Tibok-Tibok made of fresh carabao’s milk and topped with latik is smooth, creamy, and delicious! This milk pudding is a popular Kapampangan delicacy and makes a great snack or dessert.
Hi, everyone! Happy Thanksgiving to all our KP readers from the western hemisphere. I hope your holiday celebration is filled with great company, good food, and many reasons to be thankful for.
I am going to keep it short and sweet today as G and I will be going out on a short out-of-town trip for a little holiday date. What better day to show appreciation of each other than Thanksgiving Day, right?
I have literally 30 minutes to write up and share with you this tibok-tibok delicacy. Good thing it’s a very easy recipe with simple steps, I’ll be done and ready to enjoy my bae in no time. 😉
What is Tibok-Tibok?
Tibok-tibok is Pampanga’s regional version of maja blanca. But while the latter is made of coconut milk, corn, and cornstarch, this Kapampangan delicacy is made of fresh carabao’s milk, rice flour, and latik topping.
The milk pudding has a smooth, creamy flavor and texture with a delicious hint of coconut aroma. Like most kakanin, it’s enjoyed as a dessert or snack.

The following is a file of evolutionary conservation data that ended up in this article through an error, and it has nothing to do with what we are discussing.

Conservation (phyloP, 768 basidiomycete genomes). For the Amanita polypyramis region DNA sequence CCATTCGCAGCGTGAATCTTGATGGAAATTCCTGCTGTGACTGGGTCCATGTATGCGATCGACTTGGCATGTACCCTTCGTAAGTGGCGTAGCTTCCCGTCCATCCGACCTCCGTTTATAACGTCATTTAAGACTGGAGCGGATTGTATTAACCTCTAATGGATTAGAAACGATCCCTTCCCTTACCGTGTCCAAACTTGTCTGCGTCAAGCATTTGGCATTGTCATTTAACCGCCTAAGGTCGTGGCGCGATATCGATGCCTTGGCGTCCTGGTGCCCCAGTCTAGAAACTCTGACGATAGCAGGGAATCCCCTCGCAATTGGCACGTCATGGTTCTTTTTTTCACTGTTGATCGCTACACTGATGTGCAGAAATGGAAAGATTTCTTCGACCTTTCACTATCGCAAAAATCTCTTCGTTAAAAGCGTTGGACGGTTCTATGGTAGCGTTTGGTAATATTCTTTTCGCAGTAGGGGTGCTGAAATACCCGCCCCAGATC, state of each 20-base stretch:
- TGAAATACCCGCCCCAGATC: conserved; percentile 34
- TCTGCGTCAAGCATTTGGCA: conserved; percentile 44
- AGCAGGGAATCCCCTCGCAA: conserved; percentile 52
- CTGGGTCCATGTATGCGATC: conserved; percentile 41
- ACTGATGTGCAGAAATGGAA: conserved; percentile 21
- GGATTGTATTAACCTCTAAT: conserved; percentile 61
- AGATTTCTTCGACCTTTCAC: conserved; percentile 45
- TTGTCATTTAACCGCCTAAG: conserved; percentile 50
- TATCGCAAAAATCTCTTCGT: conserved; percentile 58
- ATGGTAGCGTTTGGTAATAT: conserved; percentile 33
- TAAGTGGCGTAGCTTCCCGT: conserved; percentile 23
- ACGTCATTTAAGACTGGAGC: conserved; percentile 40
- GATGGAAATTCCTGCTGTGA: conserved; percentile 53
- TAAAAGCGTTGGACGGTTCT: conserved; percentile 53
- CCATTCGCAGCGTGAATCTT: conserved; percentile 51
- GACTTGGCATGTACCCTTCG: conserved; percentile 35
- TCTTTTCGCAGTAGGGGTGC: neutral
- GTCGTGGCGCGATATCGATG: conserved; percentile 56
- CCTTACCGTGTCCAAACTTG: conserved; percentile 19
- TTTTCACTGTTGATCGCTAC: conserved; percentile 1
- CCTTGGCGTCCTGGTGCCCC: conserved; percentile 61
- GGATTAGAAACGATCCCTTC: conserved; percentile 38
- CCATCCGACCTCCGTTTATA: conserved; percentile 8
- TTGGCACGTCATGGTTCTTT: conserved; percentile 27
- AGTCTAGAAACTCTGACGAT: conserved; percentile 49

Tips on How to Make Kapampangan Tibok-Tibok
- Carabao’s milk is not available here in the U.S. so I substitute cow’s milk. Since carabao’s milk has a slightly salty taste, add a pinch of table salt to the cow’s milk to mimic the flavor.
- For full-on flavor, make sure to use homogenized or whole fat milk, not nonfat or low-fat, when using cow’s milk.
- Simmer the milk on low heat and do not bring to a rapid boil to keep from curdling or separating.
- Do the latik first as you will need the coconut oil to grease the pan and to brush on the milk pudding.
- Tibok-tibok is traditionally thickened with rice flour. If you can’t find it, cornstarch will do.
- To evenly distribute pudding mixture and to smoothen the top, gently tap the pan a few times on the counter.
- When storing for future use, cover and lightly press a plastic film on the surface of the tibok-tibok to keep the top from drying out.
- 1 cup coconut cream
- 4 cups fresh carabao's milk (or cow's milk)
- 1 cup rice flour or cornstarch
- 1 cup sugar
- 1/2 teaspoon salt (if using cow's milk)
- In a pan over medium heat, add coconut milk and bring to a boil. Continue to cook, stirring occasionally, until liquid starts to thicken.
- Lower heat and simmer. As oil starts to separate and solids begin to form, regularly stir and scrape sides and bottom of the pan to prevent from burning. Continue to cook and stir until curds turn golden brown.
- Using a fine mesh sieve or colander, drain latik. Reserve oil.
- Generously brush bottom and sides of 7 x 5-inch pan with coconut oil and set aside.
- In a heavy-bottomed pot, combine milk, rice flour, and sugar. Add salt if using cow's milk. Whisk together until smooth and well-blended.
- Over medium-low heat, bring to a simmer, whisking regularly. Continue to cook, whisking regularly, for about 10 to 15 minutes or until mixture thickens to a smooth thick paste.
- Gently transfer milk mixture to prepared pan. Smooth and evenly distribute using a spatula.
- Allow to slightly cool and set. Generously brush with coconut oil and garnish with latik. Cut into serving slices.